2. SARS-CoV-2 Origin and Molecular Structure

Coronaviruses (CoV) are enveloped positive-stranded RNA viruses belonging to the Coronaviridae family. Four members of this family—CoV-NL63, -229E, -OC43, and -HKU1—have already been identified in humans and known to cause endemic mild respiratory tract infection, although fatal outcomes have been reported, particularly in immunocompromised patients [5]. In the last twenty years, three newly identified members of this family have been responsible for causing epidemic severe acute respiratory syndrome (SARS), from which they have been named SARS-CoV, middle east respiratory syndrome (MERS), and SARS-CoV-2 [6,7], the latter of which is responsible for the ongoing outbreak. Several studies have demonstrated that the natural reservoir host for these viruses is bats [8]; usually, infection of an intermediate species occurs prior to transmission to humans (Figure 1).
Figure 1. SARS-CoV-2 origin and molecular structure. The natural reservoir of the new betacoronavirus Sars-CoV-2 has been demonstrated to be bats and thought to spread to humans through an intermediate host. The viral RNA is associated with the N proteins that are involved in the key process of infection such as transcription, replication, and packaging. The lipid membrane that protects the viral RNA contains structural proteins such as membrane (M) and envelope proteins (E). The spike glycoprotein (S), through its receptor-binding domain, is responsible for the recognition of the host cell receptor. The picture shows a simplification of the viral genome.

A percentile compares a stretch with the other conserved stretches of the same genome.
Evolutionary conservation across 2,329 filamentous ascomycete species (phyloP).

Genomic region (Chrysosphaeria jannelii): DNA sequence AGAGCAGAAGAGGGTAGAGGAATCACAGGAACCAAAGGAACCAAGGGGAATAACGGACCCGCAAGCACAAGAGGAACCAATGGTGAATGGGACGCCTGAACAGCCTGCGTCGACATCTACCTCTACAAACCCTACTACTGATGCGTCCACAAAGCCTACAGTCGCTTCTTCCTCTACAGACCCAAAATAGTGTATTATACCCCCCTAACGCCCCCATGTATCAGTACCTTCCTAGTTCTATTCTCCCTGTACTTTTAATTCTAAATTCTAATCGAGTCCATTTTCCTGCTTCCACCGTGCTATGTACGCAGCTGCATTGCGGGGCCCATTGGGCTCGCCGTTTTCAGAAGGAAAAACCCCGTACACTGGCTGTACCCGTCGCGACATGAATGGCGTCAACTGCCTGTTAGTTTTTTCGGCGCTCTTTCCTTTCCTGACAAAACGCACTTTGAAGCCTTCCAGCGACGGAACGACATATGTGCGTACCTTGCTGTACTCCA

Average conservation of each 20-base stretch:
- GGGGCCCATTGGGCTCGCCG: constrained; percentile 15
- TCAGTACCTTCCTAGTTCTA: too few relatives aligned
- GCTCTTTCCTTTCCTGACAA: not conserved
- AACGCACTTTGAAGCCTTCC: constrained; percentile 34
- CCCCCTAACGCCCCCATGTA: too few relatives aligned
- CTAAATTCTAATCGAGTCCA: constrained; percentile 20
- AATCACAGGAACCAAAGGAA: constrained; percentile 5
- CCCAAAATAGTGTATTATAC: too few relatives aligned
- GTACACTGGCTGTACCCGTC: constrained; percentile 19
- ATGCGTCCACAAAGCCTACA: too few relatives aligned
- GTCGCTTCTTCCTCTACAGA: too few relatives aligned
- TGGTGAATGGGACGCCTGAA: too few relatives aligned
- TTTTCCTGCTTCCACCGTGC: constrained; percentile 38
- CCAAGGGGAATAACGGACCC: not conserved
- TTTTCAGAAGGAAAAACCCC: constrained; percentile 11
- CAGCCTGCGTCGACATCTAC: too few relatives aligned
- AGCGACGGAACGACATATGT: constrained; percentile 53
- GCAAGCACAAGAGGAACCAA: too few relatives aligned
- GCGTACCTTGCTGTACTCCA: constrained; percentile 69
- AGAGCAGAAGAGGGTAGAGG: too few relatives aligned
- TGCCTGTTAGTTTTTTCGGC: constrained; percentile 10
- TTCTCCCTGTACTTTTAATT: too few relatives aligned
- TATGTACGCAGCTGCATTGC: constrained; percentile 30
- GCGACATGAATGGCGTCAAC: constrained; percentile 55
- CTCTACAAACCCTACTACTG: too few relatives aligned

To date, all evidence suggests that SARS-CoV-2 is the result of an infection from an intermediate host and not a result of laboratory manipulation [8]. In fact, since the first outbreak in 2002, a considerable number of SARS-like viruses have been identified in bats and shown to have the capacity to infect humans [7], supporting the hypothesis that potential future outbreaks are possible. The diversity in the coronavirus family is generally believed to be due to the lack of proofreading activity of the RNA-dependent RNA polymerase (RdRp) which is necessary for viral RNA replication. Recent data have instead shown that RdRp of both SARS-CoV and SARS-CoV-2 has proofreading activities and a decrease in the replication fidelity is probably due to mutations in a specific exon [9]. Indeed, although SARS-CoV-2 is closely related to SARS-CoV, sharing 96% of its identity (Table 1), genomic analysis has demonstrated that mutations in the spike glycoprotein of SARS-CoV-2 increased the affinity for its receptor ACE2 [8].
Table 1. Percentage of RdRp identity related to SARS-CoV-2 and different family of Coronavirus. Sequence reference are respectively YP_009725307, QHR63299.1, QDF43819.1, NP_828869.1, YP_009047223.1, AIW52769.1, YP_459941.1, AIW52828.1, YP_009555260.1.
SARS-CoV-2 Bat CoV BtRs-BetaCoV/YN2018A SARS -CoV MERS hCoV